This image shows the yolk sac at the 12 o'clock position with the placenta seen as a thickening to the lining of the uterus on the left. The baby is in the lower part of the uterus and is positioned lying on her back.
At your ultrasound scan, the pregnancy is dated according to your baby's length from crown (head) to rump (bottom) because he is-and will remain-quite curled up. This is known as the CRL (crown-rump length).
Since your baby can flex his spine and stretch his neck, this measurement needs to be taken with your baby in a specific position so it can take some time to achieve. The measurement is used to estimate your baby's date of delivery and this may be different than the EDD you calculated (see When will your baby be born?).
This first ultrasound scan should be able to recognize all four limbs, your baby's hands and feet, the spine, some aspects of brain development, the fluid-filled stomach, and the bladder. From now on your baby's kidneys will be producing small amounts of very dilute urine and the bladder will start to fill.
Dating scans are only an estimate. The chance of delivering on your due date is only around 5 percent.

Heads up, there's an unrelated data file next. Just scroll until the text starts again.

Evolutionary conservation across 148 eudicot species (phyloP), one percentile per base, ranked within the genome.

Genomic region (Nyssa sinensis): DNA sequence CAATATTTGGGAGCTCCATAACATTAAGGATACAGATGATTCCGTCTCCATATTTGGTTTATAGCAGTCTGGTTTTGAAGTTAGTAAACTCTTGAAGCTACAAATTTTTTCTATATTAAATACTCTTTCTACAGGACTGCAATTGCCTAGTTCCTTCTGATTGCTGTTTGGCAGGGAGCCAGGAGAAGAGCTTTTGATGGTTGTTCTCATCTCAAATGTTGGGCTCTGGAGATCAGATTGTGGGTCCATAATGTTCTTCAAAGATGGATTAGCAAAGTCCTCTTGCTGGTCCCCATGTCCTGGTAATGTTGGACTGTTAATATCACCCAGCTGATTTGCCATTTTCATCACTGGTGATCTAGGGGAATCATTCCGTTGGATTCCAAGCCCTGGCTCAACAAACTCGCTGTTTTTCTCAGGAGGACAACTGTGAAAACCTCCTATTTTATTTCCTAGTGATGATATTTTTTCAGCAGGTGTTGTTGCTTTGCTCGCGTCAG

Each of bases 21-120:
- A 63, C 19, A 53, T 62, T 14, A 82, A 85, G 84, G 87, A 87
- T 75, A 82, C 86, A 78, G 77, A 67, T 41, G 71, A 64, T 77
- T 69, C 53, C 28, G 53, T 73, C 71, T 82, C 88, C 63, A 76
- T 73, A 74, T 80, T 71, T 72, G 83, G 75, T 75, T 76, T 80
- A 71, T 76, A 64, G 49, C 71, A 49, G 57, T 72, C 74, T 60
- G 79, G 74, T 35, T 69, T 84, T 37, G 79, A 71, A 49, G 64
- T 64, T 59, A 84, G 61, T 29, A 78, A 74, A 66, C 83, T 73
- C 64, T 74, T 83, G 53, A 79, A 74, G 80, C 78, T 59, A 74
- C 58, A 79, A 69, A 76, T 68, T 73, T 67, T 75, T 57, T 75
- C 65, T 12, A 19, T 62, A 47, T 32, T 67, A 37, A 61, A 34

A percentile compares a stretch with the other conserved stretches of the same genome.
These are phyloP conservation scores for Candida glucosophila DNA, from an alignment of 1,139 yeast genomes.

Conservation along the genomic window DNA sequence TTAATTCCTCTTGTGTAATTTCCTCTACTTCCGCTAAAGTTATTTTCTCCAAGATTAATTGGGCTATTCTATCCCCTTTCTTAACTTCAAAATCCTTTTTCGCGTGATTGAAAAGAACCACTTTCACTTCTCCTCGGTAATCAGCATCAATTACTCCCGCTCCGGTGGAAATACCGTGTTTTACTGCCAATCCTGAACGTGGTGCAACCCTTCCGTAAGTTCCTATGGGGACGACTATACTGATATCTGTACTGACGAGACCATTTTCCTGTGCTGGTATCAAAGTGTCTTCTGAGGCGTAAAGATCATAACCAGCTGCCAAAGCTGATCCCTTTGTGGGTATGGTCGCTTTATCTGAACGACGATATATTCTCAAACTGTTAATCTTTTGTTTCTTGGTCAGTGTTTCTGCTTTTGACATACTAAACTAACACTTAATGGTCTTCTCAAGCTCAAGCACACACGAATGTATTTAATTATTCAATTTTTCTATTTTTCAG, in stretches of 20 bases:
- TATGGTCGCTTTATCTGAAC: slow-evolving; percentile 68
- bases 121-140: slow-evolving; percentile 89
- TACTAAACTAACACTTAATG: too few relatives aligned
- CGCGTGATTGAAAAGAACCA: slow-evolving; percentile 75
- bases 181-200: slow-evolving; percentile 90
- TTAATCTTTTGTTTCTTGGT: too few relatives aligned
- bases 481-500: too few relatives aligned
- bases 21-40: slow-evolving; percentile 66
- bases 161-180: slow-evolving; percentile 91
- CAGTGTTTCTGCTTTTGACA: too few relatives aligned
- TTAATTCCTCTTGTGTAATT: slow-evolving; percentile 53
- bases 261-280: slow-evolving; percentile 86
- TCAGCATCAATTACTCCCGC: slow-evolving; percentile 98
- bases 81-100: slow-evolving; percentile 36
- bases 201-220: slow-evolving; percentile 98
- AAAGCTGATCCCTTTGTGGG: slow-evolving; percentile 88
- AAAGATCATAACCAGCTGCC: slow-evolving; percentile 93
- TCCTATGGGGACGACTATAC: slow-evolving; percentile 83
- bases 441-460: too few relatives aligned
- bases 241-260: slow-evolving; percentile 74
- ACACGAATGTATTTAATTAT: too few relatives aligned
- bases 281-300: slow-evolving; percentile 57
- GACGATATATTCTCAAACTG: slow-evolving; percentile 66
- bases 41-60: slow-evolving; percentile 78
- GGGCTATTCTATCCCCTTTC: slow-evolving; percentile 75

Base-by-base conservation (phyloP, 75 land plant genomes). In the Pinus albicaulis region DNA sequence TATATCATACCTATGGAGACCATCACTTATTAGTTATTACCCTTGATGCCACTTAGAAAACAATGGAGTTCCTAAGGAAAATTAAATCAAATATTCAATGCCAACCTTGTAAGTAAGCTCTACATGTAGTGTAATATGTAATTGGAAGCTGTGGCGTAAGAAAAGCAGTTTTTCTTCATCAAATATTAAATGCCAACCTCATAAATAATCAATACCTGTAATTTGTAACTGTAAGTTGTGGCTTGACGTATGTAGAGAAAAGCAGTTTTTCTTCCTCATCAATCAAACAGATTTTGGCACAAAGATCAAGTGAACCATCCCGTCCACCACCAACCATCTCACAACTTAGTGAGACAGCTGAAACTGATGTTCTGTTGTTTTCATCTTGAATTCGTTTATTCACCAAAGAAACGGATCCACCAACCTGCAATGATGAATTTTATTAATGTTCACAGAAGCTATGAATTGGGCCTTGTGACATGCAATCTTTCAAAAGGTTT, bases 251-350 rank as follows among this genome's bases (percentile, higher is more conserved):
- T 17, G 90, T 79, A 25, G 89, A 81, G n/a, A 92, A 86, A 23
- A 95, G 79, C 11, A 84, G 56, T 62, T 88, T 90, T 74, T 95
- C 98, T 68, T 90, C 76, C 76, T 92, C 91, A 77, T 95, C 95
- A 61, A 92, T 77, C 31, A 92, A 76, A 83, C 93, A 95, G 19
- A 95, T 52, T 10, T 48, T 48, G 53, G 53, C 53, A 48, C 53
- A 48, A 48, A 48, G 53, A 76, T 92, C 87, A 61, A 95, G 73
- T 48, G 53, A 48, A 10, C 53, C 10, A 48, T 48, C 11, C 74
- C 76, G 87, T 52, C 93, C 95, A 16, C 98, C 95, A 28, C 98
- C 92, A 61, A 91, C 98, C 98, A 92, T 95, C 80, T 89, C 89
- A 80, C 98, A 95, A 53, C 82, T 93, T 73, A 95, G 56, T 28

So keep the estimated due date in mind but don't expect your baby to abide by it!
Not all women adapt well to pregnancy and for some dealing with the symptoms and worrying about issues such as weight gain, makes them feel out of control. The best way to cope with these feelings is to embrace the changes and remain in touch with your body by exercising and taking time to focus on what is happening inside you. We spend most of our lives listening to all the things that happen on the outside, but very little time focusing on the inside.
Take a few minutes each day to practice deep breathing and relaxation and consider learning some pregnancy yoga and meditation techniques.
The dramatic changes happening to your body may be mirrored in the wide swings of emotions and feelings you experience throughout your pregnancy. Some days you may feel excited and elated at the prospect of becoming a parent, and on others you may feel overwhelmed and anxious.
Perhaps the nine months' gestation period is nature's way of giving us time to get used to the idea of becoming a parent, and allowing us time to deal with our emotions and prepare for the birth. So try to relax but if you're feeling really anxious, speak to your doctor.
Excerpted from Pregnancy Day by Day.
Copyright © 2008 Dorling Kindersley Limited.
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